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Control(ler) Yourself!

The paddle. The light gun. The push-button guitar. All manner of joysticks, trackballs, and, of course, gamepads. The Nintendo Power Glove. The Coleco Super-Action. The Brøderbund U-Force. The Sega Toy-let (maybe... don't look that one up). We here at Never Say Dice collectively have lifetimes of experience with electronic games, and have seen all kinds of control peripherals come and go. From the straightforward to the truly bizarre, they all share a common purpose: to act as the medium between player and game, the means by which all interaction occurs beyond the one-way comprehension of audio and visual output. For such a significant role, though, the humble controller seems a little-recognized aspect of gaming as a developing artform and storytelling medium. When an idea catches on, it's quickly taken for granted, while alternate approaches are derided as foolish delusions or gimmickry. So, this week at Never Say Dice, we'd like to steer the conversation to electronic game controllers, get a grip on what they mean conceptually, and ask what it takes to be playing... with power.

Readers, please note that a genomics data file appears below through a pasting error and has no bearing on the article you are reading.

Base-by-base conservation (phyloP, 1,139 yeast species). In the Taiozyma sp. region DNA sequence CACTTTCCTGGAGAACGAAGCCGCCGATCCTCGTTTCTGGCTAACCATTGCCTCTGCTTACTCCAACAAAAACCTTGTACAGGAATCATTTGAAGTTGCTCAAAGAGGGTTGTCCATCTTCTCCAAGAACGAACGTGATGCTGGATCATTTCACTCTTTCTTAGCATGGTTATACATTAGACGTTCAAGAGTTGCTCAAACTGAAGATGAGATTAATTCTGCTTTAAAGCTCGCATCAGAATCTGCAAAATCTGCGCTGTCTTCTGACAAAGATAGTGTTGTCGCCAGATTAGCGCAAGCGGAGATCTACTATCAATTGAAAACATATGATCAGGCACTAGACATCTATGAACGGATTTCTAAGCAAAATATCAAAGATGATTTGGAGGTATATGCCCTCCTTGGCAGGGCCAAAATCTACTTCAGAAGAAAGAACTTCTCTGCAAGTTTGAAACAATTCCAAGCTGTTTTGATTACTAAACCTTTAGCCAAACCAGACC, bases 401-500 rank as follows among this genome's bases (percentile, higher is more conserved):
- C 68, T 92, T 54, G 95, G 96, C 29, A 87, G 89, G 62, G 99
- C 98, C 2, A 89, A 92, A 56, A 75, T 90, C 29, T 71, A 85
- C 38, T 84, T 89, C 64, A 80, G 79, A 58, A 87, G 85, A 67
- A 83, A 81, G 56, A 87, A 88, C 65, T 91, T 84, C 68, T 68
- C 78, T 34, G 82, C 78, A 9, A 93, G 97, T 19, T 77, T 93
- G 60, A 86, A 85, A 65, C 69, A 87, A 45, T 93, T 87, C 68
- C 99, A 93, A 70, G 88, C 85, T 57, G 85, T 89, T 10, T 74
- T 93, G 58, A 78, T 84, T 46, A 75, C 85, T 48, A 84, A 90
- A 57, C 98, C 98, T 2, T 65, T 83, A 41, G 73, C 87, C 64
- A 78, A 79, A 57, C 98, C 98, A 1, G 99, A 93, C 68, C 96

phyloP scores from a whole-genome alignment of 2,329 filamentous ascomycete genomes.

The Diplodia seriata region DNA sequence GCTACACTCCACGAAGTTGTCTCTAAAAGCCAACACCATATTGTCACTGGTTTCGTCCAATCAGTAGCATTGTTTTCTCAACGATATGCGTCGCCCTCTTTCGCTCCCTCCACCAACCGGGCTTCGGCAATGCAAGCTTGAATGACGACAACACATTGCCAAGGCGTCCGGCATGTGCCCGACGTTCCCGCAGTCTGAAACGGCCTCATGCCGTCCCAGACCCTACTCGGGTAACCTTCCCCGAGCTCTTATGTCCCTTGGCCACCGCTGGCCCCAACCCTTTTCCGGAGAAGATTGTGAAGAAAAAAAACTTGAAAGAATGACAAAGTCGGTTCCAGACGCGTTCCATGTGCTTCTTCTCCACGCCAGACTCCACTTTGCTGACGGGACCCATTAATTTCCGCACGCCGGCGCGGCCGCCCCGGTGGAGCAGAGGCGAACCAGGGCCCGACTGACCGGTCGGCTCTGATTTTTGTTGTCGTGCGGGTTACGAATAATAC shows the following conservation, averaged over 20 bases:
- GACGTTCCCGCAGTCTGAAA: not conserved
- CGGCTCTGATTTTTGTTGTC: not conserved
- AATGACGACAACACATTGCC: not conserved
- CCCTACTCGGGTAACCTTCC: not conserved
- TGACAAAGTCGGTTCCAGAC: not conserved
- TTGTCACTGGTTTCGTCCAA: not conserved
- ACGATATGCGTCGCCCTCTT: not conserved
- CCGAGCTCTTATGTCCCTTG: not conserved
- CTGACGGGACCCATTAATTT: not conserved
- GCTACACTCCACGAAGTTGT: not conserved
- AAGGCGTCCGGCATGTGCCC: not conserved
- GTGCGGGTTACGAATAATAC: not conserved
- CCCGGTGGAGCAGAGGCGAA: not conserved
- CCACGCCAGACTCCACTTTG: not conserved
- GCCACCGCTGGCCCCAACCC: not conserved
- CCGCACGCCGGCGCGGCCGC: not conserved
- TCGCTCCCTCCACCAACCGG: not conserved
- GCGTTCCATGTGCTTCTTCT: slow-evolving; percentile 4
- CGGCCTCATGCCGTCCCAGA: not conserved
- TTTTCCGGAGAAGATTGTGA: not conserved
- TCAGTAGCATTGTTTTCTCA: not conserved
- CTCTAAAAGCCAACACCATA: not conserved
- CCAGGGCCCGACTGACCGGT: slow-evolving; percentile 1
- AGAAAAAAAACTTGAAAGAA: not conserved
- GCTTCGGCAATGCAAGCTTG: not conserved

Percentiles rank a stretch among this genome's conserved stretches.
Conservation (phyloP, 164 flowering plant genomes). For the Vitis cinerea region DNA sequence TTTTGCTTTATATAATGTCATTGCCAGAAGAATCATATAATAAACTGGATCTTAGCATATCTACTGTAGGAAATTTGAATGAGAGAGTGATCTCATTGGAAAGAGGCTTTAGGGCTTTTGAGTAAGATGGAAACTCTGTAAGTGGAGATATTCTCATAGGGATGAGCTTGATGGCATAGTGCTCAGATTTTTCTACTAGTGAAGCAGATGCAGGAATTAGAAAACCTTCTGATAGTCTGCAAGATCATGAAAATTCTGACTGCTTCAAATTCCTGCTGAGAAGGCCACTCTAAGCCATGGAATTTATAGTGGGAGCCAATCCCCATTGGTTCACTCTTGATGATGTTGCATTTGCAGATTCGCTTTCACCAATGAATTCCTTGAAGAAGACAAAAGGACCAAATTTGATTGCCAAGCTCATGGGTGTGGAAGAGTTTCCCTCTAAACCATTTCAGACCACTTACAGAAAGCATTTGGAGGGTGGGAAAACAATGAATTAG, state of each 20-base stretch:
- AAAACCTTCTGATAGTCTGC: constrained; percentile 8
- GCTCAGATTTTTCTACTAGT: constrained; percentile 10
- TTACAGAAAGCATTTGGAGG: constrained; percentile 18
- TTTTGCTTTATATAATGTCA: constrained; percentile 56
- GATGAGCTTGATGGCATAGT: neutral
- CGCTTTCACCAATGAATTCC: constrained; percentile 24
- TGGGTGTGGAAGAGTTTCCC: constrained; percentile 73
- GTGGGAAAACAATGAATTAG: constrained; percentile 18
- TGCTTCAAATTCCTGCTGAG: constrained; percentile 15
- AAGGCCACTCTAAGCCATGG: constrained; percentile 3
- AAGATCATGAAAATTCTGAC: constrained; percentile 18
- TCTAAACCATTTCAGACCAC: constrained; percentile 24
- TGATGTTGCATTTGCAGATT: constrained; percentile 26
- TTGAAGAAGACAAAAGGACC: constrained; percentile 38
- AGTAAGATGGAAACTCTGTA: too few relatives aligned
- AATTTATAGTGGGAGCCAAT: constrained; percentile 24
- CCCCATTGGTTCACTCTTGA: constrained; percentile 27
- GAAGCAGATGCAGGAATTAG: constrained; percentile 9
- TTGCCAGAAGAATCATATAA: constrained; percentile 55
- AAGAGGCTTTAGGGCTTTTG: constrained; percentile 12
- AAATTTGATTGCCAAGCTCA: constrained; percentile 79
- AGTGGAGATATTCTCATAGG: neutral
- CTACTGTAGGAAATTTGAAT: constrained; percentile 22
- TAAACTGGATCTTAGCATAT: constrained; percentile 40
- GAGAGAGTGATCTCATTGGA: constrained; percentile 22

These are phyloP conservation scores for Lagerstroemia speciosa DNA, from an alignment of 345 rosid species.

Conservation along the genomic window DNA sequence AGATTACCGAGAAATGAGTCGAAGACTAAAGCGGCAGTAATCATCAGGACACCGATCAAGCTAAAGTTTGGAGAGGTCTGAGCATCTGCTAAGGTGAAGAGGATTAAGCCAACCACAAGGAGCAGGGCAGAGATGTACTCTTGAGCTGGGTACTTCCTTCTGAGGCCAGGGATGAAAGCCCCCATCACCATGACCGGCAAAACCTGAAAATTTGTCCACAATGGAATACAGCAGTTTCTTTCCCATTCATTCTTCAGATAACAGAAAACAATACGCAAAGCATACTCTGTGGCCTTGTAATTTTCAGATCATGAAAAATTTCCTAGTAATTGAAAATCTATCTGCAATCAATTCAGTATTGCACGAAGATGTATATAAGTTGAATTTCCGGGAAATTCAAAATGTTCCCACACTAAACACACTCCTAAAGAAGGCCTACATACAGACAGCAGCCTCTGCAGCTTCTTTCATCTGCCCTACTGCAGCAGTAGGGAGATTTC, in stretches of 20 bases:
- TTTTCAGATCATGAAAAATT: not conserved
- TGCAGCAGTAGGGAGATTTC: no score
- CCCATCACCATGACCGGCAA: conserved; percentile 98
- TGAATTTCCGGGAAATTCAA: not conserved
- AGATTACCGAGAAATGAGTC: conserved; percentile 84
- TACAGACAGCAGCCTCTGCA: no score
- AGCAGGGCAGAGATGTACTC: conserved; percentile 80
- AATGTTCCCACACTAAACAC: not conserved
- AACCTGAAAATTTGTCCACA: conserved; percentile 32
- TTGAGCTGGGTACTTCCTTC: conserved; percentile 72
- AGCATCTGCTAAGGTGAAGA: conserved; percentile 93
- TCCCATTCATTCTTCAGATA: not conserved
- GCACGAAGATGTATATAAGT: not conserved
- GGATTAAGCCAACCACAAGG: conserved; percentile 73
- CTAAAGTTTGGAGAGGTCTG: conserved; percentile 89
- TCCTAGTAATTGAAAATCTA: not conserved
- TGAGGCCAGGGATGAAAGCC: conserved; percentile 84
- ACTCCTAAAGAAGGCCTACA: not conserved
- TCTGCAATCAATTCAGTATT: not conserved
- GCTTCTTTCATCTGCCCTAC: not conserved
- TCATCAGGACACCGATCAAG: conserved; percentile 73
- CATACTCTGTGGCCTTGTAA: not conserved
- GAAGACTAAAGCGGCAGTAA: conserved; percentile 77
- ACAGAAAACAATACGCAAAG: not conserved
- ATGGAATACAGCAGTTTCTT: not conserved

The topic of controllers has been on my mind a lot recently. I've been diving into SHMUPs a more, particularly on older consoles and take part in a few threads on the Something Awful forums. In one of them, someone mentioned playing the games with an "arcade stick,"  and how very serious SHMUPers preferred using something with solid, arcade-style controls like microswitch joysticks. Suddenly something, clicked (pun partially intended) with me. I knew right away what they were talking about, but I had only ever seen them referred to as "fight sticks:" massive boards with joysticks, buttons, and custom artwork, that sold for hundreds and hundreds of dollars at events like MAGfest and used exclusively for fighting games. As Nolan is my witness, it never occurred to me that someone might use one of these boards (or something similar) to recreate the feel a game had when originally played in the arcade. I began doing research, and sure enough, there were affordable entry options for curious players and readily available adapters for every popular console of the past 40 years. Within four days of this discovery, some recommendations from the thread, and as much hasty research as I could get done during the workday, I had one of my very own.